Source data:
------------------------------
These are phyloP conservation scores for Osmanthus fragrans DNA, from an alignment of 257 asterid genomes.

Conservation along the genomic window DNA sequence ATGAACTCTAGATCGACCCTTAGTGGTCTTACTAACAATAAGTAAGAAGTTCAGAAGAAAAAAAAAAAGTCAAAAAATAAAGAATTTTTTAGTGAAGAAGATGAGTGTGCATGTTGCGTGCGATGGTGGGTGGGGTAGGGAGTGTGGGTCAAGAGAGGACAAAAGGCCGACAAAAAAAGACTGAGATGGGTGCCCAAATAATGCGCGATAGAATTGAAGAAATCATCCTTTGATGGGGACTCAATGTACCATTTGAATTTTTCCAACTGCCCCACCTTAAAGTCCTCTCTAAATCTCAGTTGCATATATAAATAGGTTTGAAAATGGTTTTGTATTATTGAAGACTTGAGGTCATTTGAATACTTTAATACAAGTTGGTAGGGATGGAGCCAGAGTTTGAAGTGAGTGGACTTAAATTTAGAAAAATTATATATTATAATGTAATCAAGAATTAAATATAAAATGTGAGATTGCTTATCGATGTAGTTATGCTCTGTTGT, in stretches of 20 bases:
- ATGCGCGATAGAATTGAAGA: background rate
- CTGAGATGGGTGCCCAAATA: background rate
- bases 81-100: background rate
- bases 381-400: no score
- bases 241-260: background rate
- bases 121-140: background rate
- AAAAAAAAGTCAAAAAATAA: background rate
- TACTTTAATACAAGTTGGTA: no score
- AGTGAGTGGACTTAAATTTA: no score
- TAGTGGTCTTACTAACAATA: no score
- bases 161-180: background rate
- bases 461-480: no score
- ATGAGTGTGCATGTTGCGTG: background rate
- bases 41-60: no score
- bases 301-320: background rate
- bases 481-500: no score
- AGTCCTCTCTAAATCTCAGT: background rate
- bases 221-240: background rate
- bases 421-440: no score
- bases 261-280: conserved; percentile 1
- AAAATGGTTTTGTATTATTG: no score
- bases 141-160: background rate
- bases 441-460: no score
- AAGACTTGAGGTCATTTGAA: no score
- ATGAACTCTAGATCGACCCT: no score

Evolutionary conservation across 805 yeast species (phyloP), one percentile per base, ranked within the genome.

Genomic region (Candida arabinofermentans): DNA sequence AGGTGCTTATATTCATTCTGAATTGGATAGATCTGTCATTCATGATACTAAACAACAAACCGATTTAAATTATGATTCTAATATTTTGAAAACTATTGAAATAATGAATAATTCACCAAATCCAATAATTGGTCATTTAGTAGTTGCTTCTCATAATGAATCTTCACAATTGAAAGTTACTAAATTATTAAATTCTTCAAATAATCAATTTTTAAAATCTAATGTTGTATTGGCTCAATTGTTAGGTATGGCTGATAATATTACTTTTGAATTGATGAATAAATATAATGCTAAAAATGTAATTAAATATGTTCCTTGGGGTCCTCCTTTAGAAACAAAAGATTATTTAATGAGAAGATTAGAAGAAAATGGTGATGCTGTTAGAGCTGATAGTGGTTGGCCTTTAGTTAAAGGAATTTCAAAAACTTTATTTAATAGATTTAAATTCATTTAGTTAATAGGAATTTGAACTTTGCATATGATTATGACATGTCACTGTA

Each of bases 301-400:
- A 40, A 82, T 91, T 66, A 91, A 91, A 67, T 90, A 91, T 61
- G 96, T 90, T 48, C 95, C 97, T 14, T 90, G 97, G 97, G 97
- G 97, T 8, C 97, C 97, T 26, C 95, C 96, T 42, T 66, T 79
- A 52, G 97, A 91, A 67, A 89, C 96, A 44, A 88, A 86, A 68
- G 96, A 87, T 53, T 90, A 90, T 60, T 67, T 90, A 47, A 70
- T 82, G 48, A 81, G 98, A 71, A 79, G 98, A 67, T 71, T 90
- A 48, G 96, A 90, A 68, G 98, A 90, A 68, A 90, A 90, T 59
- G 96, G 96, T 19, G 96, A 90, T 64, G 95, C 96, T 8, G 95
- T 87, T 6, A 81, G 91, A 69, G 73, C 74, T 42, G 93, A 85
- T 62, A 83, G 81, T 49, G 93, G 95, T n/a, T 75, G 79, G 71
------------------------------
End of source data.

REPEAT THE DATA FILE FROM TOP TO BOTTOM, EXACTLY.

These are phyloP conservation scores for Osmanthus fragrans DNA, from an alignment of 257 asterid genomes.

Conservation along the genomic window DNA sequence ATGAACTCTAGATCGACCCTTAGTGGTCTTACTAACAATAAGTAAGAAGTTCAGAAGAAAAAAAAAAAGTCAAAAAATAAAGAATTTTTTAGTGAAGAAGATGAGTGTGCATGTTGCGTGCGATGGTGGGTGGGGTAGGGAGTGTGGGTCAAGAGAGGACAAAAGGCCGACAAAAAAAGACTGAGATGGGTGCCCAAATAATGCGCGATAGAATTGAAGAAATCATCCTTTGATGGGGACTCAATGTACCATTTGAATTTTTCCAACTGCCCCACCTTAAAGTCCTCTCTAAATCTCAGTTGCATATATAAATAGGTTTGAAAATGGTTTTGTATTATTGAAGACTTGAGGTCATTTGAATACTTTAATACAAGTTGGTAGGGATGGAGCCAGAGTTTGAAGTGAGTGGACTTAAATTTAGAAAAATTATATATTATAATGTAATCAAGAATTAAATATAAAATGTGAGATTGCTTATCGATGTAGTTATGCTCTGTTGT, in stretches of 20 bases:
- ATGCGCGATAGAATTGAAGA: background rate
- CTGAGATGGGTGCCCAAATA: background rate
- bases 81-100: background rate
- bases 381-400: no score
- bases 241-260: background rate
- bases 121-140: background rate
- AAAAAAAAGTCAAAAAATAA: background rate
- TACTTTAATACAAGTTGGTA: no score
- AGTGAGTGGACTTAAATTTA: no score
- TAGTGGTCTTACTAACAATA: no score
- bases 161-180: background rate
- bases 461-480: no score
- ATGAGTGTGCATGTTGCGTG: background rate
- bases 41-60: no score
- bases 301-320: background rate
- bases 481-500: no score
- AGTCCTCTCTAAATCTCAGT: background rate
- bases 221-240: background rate
- bases 421-440: no score
- bases 261-280: conserved; percentile 1
- AAAATGGTTTTGTATTATTG: no score
- bases 141-160: background rate
- bases 441-460: no score
- AAGACTTGAGGTCATTTGAA: no score
- ATGAACTCTAGATCGACCCT: no score

Evolutionary conservation across 805 yeast species (phyloP), one percentile per base, ranked within the genome.

Genomic region (Candida arabinofermentans): DNA sequence AGGTGCTTATATTCATTCTGAATTGGATAGATCTGTCATTCATGATACTAAACAACAAACCGATTTAAATTATGATTCTAATATTTTGAAAACTATTGAAATAATGAATAATTCACCAAATCCAATAATTGGTCATTTAGTAGTTGCTTCTCATAATGAATCTTCACAATTGAAAGTTACTAAATTATTAAATTCTTCAAATAATCAATTTTTAAAATCTAATGTTGTATTGGCTCAATTGTTAGGTATGGCTGATAATATTACTTTTGAATTGATGAATAAATATAATGCTAAAAATGTAATTAAATATGTTCCTTGGGGTCCTCCTTTAGAAACAAAAGATTATTTAATGAGAAGATTAGAAGAAAATGGTGATGCTGTTAGAGCTGATAGTGGTTGGCCTTTAGTTAAAGGAATTTCAAAAACTTTATTTAATAGATTTAAATTCATTTAGTTAATAGGAATTTGAACTTTGCATATGATTATGACATGTCACTGTA

Each of bases 301-400:
- A 40, A 82, T 91, T 66, A 91, A 91, A 67, T 90, A 91, T 61
- G 96, T 90, T 48, C 95, C 97, T 14, T 90, G 97, G 97, G 97
- G 97, T 8, C 97, C 97, T 26, C 95, C 96, T 42, T 66, T 79
- A 52, G 97, A 91, A 67, A 89, C 96, A 44, A 88, A 86, A 68
- G 96, A 87, T 53, T 90, A 90, T 60, T 67, T 90, A 47, A 70
- T 82, G 48, A 81, G 98, A 71, A 79, G 98, A 67, T 71, T 90
- A 48, G 96, A 90, A 68, G 98, A 90, A 68, A 90, A 90, T 59
- G 96, G 96, T 19, G 96, A 90, T 64, G 95, C 96, T 8, G 95
- T 87, T 6, A 81, G 91, A 69, G 73, C 74, T 42, G 93, A 85
- T 62, A 83, G 81, T 49, G 93, G 95, T n/a, T 75, G 79, G 71